Regards
Peter

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Edited by peterbkk, 20 November 2012 - 05:37 AM.


#16 Oceanshutter

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Posted 20 November 2012 - 08:28 AM

I personally wouldn't use the red filter. The dslrs are good in low light, and as long as you get a good white balance, you should have good footage. I personally don't like a red filter, below 40. So I typically end up never putting it on. You may need to up your ISo a bit. In your particular instance, I would think light is going to be more importannt than color. If you do a red filter, you are going to lose 2 stops of light. Thus pushing your ISo too high and being too noisy.

Just do a good manual white balance and you should be good.

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#17 Lwang

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Posted 20 November 2012 - 07:54 PM

white balance is the sure way to go. If you don't want to do it once you reach the wreck, find some picture of a wide shot of a 100 ft deep wreck on the web that hasn't been color corrected and do a white balance on a section of the picture that should be white but is very bluish. If the camera has multiple white balance memory, do some WB for variation of bluish water like deep blue, shallow blue, etc. Then depending on your depth, just recall the one that looks apropriate.

#18 peterbkk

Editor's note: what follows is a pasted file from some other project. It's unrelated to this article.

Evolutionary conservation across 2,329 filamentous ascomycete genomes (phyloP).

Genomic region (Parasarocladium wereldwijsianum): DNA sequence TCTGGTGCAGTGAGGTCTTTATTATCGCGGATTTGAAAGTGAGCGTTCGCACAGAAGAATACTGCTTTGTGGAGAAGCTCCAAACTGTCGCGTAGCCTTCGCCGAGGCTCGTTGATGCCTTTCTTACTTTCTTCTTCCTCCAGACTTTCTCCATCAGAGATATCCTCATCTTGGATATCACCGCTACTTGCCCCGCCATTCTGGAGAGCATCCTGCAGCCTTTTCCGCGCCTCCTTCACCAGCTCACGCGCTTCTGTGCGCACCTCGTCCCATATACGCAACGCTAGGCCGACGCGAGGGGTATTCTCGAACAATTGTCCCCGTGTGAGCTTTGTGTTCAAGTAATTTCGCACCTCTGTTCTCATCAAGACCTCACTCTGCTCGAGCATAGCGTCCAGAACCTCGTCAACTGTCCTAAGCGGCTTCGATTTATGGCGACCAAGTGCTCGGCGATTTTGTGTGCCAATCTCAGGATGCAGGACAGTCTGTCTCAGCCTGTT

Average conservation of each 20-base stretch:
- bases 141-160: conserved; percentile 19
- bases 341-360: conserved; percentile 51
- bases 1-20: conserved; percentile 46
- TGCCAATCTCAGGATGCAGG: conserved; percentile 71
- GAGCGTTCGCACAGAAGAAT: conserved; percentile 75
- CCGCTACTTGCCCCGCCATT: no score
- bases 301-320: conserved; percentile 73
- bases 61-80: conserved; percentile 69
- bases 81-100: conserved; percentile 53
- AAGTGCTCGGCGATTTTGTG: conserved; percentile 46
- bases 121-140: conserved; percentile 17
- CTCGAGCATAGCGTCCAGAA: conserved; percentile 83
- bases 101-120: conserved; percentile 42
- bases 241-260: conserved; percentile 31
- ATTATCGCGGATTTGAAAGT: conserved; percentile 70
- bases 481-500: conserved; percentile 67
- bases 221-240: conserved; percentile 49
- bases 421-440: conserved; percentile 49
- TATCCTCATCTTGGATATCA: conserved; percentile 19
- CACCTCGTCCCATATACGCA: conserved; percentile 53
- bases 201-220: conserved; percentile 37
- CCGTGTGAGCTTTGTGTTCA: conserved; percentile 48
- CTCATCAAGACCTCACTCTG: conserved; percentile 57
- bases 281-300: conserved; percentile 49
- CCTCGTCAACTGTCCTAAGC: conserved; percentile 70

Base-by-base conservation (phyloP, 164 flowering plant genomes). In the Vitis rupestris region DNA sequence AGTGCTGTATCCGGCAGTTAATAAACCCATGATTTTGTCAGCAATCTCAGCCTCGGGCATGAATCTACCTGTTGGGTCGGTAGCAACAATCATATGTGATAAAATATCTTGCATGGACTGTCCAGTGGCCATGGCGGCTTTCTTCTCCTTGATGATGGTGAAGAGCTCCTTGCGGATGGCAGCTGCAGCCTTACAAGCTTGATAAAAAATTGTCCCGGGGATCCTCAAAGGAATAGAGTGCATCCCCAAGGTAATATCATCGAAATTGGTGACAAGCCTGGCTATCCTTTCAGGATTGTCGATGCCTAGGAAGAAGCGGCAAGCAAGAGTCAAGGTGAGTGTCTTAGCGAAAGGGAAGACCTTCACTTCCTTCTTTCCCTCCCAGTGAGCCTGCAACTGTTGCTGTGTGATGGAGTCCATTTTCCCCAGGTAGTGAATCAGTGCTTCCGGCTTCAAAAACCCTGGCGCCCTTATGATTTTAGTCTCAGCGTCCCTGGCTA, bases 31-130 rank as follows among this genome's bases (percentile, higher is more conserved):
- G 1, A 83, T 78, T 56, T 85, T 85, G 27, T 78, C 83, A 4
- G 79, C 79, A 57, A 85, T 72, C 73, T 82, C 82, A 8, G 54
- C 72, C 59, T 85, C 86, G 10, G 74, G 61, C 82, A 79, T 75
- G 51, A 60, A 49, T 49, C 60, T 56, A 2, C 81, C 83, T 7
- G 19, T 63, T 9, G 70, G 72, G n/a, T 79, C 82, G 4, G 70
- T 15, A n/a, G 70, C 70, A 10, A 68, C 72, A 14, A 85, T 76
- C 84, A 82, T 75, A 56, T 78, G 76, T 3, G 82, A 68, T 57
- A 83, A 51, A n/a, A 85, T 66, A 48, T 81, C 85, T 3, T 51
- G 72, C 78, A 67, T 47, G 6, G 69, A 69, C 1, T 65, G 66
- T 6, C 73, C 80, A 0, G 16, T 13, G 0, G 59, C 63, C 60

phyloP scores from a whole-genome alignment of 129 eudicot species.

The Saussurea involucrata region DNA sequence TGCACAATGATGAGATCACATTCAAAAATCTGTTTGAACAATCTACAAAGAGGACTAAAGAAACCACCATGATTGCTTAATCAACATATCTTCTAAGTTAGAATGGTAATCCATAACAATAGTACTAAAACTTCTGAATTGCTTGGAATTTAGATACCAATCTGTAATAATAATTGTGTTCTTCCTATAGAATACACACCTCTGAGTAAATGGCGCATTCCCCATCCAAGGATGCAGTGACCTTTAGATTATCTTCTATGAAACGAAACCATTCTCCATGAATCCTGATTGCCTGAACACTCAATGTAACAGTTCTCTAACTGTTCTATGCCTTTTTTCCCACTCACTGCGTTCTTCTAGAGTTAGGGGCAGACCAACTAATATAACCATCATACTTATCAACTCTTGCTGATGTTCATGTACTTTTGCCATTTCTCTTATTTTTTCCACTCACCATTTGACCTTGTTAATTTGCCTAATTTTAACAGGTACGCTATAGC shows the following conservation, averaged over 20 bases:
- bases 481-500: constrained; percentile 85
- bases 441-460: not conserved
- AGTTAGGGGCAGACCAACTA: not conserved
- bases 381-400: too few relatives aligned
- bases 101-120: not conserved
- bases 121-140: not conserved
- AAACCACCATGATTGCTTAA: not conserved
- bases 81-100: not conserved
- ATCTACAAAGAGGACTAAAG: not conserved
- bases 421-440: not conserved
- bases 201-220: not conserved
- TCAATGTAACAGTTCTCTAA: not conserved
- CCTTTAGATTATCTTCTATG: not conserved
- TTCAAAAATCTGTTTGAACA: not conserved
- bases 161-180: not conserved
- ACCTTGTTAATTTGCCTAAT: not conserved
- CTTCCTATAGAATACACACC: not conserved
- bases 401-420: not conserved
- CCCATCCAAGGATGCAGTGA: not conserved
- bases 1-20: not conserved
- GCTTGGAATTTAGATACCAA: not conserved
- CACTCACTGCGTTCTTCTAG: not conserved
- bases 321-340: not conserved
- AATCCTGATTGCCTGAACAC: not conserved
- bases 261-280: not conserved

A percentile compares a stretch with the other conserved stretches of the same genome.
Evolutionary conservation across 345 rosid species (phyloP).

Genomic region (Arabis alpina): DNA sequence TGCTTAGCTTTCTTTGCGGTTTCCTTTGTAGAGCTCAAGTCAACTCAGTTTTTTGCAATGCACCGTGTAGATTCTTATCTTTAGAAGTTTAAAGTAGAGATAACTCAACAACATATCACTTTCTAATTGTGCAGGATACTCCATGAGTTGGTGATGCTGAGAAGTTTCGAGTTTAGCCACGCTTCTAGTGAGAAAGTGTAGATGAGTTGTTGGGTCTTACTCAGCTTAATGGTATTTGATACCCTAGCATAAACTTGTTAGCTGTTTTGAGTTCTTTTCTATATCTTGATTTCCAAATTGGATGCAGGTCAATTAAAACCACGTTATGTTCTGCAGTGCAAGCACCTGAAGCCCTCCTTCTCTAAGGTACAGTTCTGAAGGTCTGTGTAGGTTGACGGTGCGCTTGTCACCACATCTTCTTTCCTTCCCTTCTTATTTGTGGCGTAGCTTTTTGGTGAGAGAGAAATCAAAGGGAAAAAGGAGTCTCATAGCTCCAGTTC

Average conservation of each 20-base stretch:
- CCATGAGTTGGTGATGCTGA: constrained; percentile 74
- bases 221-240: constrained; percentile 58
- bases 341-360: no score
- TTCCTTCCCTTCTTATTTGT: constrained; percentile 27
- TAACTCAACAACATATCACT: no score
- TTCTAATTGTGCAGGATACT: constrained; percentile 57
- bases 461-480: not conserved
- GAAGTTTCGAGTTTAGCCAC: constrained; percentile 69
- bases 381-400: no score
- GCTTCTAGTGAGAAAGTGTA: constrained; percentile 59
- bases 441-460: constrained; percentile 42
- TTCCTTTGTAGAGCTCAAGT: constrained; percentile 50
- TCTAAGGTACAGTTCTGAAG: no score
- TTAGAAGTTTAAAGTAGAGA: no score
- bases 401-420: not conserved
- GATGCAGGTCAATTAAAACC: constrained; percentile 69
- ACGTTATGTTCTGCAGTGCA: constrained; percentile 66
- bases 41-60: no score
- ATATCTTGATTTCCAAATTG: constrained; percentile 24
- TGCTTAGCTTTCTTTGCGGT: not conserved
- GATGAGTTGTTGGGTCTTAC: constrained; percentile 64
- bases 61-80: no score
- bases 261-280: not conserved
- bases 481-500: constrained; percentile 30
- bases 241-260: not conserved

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Posted 20 November 2012 - 08:03 PM

Found this in a blog on the Canon T2i:

Take a picture of a white object fill the entire frame with white
Menu: 4th tab says custom WB
Choose the white picture
Click on Set
Go to movie mode
Click the quick menu button and cursor over to WB and change it to the custom setting

http://www.learningd...-white-balance/

If you take this approach, don't use the red filter.

Instead of a white object, you might use something that has some red in it so that the camera does not to push the white balance beyond a reasonable balance. Rust, brown coral, human skin, pink fins all enough red in them to help get a better UW WB.

regards
Peter

Edited by peterbkk, 20 November 2012 - 08:07 PM.


#19 johnjvv

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Posted 20 November 2012 - 10:46 PM

Don't want to be picky but one of the common misconceptions.......


Thanks for the clarification....I thought I had it all figured out! :)

#20 Interceptor121

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Posted 19 December 2012 - 05:49 AM

Interesting thread but filters can actually be useful
If we are talking stills in post processing you can do what you like in video you need to be the footage to be nearly there already
Cameras when setting custom white balance usually range between a max value of 8000-9900 and allow limited changed to tint
In some days color temperature underwater is above 10,000 plus stretching the camera white balance to boundaries creates noise in those circumstances the warmth of the filter helps taking down temperature a few 1,000K that helps let alone the tint adjustment
It is trued that in low light conditions filter as they take 1-1.5 stops end up with the camera increasing gain and creating noise to a point that can be unbearable but is not true that a filter absorbs more as you go deeper, the light goes missing by itself that is what looses exposure
So as you go down the combination of less light and the added 1.5 stops of the filter make your camera behave so badly that is not worth having a filter
What depth is workable depends on camera performance at high gain, general brightness and light conditions, visibility etc the manufacturer specs are a broad recommendation